Turtle Island Blanket Exercise: An Interactive Workshop on the Impact of Colonization on Indigenous Women and Girls
This workshop will be a unique way of examining Indigenous history and the progression of law. It responds to the 63rd Call to Action of the Truth and Reconciliation, focusing on education for reconciliation. Our workshop will be a Turtle Island Blanket Exercise adapted from the Youth Blanket Exercise established by KAIROS, which is a metaphor for colonization. Our exercise will have a focus on the impact of colonization on Indigenous women and girls.
Shaké is the Editorial Chair of Inter Gentes: The McGill Journal of International Law and Legal Pluralism. Her experience in Indigenous Law comes from researching on violence against Indigenous women and girls worldwide and reporting on the 9th Expert Mechanism on the Rights of Indigenous Peoples as a Junior Policy Officer at the Canadian Permanent Mission to the United Nations in Geneva; advocating for the implementation of the TRC’s Calls to Action through membership on the McGill Faculty of Law’s TRC Task Force; and, as a summer law student, co-producing education materials about the Chief Coroner’s Office for Ontario for Ontario’s Family Information Liaison Units. In 2017, Shaké co-organized a panel with Inter Gentes on the Protection of Indigenous Cultural Property at the Rebellious Lawyering Conference at Yale Law School. Currently, her legal clinic placement is with the Mohawk Council of Akwesasne. She believes in education for reconciliation and taking human rights approaches.
Bonnie Freeman, Ph.D. is Algonquin/Mohawk from the Six Nations of the Grand River. She brings many years of experience with connections to Indigenous communities throughout Canada and the United States. Bonnie has been involved with many Indigenous land-based journeys as a way of understanding Indigenous epistemology and Indigenous cultural activism. In 2010, she received the Native Research Network Honored Student Award at their annual conference in South Dakota, USA. Bonnie is also certified in Equine Assisted Growth and Learning and has developed and implemented in collaboration with the Hamilton Métis Women’s Circle, Equine Assisted Growth and Learning programs to Aboriginal High School students and Native women. She currently serves on the board of Six Nations Polytechnic and chairs the Indigenous Education Council with Indigenous Studies, as well the Circle of Indigenous Social Work Action committee in the School of Social Work.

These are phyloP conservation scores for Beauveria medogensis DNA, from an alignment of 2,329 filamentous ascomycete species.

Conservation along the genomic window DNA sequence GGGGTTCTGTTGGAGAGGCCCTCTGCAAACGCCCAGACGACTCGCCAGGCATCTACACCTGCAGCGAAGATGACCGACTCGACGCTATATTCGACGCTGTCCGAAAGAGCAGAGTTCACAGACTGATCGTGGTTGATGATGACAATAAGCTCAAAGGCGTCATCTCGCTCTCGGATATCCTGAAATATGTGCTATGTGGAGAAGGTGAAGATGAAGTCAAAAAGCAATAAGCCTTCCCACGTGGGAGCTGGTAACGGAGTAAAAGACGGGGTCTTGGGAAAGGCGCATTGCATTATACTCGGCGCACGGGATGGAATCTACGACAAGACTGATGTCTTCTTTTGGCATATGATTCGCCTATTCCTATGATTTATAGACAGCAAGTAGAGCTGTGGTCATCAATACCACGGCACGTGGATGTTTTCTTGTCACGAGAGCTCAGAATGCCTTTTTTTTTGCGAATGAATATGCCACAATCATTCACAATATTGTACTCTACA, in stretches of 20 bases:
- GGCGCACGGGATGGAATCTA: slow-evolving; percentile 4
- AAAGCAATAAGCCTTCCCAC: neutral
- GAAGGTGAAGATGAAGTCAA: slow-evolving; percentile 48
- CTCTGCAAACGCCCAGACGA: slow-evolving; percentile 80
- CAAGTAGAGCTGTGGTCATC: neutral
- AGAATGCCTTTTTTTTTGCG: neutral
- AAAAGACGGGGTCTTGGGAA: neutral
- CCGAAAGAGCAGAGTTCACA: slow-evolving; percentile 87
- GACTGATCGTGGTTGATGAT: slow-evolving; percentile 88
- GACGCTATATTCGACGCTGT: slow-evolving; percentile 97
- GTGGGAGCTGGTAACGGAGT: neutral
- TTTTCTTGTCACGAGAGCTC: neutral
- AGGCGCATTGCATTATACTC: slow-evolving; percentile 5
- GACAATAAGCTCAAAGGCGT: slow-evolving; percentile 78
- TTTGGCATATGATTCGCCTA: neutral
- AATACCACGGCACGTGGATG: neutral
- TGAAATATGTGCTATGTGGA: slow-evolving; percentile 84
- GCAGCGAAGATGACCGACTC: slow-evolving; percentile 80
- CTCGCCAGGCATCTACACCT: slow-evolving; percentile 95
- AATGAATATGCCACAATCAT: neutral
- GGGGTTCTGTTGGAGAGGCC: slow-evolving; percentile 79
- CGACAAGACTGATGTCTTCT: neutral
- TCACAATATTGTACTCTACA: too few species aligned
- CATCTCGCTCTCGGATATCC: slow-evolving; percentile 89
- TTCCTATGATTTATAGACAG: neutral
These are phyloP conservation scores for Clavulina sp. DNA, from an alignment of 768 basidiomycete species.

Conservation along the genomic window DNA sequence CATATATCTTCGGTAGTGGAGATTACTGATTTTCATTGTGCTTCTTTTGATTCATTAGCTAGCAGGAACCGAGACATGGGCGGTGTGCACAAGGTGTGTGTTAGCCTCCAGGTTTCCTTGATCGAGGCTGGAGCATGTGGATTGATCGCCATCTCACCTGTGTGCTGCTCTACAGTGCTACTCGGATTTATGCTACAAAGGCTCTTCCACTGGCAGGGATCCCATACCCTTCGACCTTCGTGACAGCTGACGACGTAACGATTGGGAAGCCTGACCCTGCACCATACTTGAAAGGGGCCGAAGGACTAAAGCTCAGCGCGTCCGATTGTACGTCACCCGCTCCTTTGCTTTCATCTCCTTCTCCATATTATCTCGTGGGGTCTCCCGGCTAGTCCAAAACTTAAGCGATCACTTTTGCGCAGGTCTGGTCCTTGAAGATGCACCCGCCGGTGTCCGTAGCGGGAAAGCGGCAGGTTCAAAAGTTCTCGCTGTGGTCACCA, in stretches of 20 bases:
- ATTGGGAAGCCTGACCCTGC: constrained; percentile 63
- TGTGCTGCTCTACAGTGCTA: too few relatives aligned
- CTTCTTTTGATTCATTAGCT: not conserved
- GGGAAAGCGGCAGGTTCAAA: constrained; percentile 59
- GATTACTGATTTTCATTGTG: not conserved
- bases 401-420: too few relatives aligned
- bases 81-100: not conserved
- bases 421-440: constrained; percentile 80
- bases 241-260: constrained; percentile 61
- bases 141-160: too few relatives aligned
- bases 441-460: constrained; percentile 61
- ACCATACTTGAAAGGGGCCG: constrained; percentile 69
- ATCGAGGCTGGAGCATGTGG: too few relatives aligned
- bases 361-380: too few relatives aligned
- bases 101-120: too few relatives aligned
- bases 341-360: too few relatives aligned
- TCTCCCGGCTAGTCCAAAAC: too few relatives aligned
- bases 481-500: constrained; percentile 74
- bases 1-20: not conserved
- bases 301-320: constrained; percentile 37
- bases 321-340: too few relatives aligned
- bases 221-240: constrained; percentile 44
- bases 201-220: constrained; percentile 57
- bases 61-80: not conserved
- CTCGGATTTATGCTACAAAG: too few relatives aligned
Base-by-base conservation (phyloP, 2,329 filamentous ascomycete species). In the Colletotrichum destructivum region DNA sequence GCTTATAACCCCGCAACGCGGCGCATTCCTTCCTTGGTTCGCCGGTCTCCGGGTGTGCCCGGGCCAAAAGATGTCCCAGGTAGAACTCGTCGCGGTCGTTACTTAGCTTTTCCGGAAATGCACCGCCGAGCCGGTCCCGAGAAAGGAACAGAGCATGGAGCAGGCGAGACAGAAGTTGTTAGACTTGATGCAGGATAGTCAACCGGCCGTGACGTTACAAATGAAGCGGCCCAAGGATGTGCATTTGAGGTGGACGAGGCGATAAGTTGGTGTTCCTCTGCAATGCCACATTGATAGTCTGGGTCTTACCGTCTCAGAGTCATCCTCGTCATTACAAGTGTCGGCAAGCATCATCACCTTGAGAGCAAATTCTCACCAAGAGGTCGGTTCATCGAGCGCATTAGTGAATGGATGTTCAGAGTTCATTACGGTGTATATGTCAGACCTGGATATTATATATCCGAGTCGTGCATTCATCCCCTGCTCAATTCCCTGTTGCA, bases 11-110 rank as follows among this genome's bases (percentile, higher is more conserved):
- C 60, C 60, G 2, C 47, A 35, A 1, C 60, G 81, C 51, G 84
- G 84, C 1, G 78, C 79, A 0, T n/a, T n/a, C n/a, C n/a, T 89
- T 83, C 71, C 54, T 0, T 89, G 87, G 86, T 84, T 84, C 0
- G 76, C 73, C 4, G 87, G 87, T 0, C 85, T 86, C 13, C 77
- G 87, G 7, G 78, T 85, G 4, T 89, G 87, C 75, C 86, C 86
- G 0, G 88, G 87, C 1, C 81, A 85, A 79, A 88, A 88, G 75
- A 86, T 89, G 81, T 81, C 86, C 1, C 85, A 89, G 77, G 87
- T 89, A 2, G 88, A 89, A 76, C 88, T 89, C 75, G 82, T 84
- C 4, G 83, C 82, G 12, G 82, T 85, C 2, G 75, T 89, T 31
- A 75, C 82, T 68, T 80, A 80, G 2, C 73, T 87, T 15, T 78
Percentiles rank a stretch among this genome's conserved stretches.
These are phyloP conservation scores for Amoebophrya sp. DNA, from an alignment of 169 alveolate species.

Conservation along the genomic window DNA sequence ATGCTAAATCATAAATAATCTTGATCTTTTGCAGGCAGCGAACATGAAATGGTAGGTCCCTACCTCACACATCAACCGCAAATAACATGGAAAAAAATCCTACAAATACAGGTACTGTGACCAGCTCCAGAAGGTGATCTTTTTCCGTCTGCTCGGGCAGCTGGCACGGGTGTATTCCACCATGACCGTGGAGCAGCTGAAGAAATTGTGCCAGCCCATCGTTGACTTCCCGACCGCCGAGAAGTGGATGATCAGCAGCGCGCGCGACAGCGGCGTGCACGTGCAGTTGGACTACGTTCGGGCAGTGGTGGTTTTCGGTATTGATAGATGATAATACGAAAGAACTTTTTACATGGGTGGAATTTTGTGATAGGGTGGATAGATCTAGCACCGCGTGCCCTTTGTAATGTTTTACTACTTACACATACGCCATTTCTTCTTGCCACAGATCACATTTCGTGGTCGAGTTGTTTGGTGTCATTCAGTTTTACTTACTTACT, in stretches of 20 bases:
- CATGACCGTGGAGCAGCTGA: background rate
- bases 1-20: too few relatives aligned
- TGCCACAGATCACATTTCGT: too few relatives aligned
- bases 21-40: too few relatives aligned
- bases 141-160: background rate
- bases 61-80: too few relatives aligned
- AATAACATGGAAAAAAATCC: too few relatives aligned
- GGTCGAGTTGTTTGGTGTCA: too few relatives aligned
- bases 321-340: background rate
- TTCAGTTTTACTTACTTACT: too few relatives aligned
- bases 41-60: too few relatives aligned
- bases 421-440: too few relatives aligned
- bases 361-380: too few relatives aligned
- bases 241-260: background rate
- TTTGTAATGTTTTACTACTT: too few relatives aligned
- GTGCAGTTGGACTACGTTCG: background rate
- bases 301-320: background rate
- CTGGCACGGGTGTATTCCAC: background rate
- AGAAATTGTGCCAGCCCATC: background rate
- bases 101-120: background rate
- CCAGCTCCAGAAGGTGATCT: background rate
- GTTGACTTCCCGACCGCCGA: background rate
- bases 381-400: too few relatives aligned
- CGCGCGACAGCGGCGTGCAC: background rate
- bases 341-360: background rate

Romita is on the national executive of #LawNeedsFeminismBecause as one of the Education, Advocacy, and Awareness Co-Leads. Her experience in Indigenous law comes from her social work background; her research assistantship with Professor Colleen Sheppard on the Canadian Human Rights Tribunal case around Aboriginal Child Welfare; and her internship with the Canadian Centre for International Justice where she created a lecture series on International Treaty Implications on Canadian Indigenous Law. Romita has been the executive of many clubs and journals, most notably as the Co-President of the Women of Colour Collective of McGill Law. In that role, she worked with the Indigenous Law Association in creating a workshop for the 2018 Rebellious Lawyering Conference at Yale Law School on Systemic Discrimination of Indigenous Children: Ongoing Reflections in Canada and United States.